How baboons reach consensus: A lesson for Congress?

Research by Anthropology Assistant Professor Margaret Crofoot is featured in The Washington Post.

Democracy is messy. That’s always the excuse when Congress can’t get its act together.

In the animal world, however, decisions actually get made. And decision-making by majority rule is actually fairly common. Birds use it to form their flocks. Fish use it when they travel in schools.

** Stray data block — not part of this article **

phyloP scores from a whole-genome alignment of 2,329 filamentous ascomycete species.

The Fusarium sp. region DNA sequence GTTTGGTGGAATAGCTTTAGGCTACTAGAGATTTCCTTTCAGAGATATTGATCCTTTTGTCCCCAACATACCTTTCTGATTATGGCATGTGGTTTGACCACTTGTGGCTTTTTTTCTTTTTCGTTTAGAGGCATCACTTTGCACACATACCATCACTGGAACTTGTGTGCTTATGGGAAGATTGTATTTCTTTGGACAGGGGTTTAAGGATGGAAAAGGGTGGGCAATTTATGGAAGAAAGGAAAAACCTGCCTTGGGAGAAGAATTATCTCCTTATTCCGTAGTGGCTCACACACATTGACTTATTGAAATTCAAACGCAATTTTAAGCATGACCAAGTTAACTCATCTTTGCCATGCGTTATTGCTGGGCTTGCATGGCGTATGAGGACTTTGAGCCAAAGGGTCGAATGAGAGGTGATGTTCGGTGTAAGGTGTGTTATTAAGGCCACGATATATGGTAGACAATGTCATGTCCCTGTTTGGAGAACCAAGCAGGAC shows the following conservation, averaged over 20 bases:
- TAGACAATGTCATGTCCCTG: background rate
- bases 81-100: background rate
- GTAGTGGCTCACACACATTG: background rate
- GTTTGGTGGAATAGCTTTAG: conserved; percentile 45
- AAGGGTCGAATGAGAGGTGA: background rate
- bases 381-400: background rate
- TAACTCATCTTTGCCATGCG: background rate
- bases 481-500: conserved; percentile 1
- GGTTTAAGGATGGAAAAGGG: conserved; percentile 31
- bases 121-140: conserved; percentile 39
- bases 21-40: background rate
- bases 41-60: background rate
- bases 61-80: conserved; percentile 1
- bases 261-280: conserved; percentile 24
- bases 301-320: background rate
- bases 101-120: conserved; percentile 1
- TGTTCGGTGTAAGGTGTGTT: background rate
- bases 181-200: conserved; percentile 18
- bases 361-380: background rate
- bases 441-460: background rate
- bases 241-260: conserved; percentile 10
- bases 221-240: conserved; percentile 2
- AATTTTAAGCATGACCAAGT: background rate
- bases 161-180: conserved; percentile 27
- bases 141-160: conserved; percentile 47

“Democratic, shared decision-making processes tend to be really important, and we see them everywhere,” Meg Crofoot, an anthropologist at the University of California, Davis, told The Washington Post. According to Crofoot, many species with simple social structures use majority rule to get them where they need to go. And now, for the first time, scientists have found that one of Earth’s most complex, hierarchical societies has gotten the hang of democracy too: baboons.

read more at The Washington Post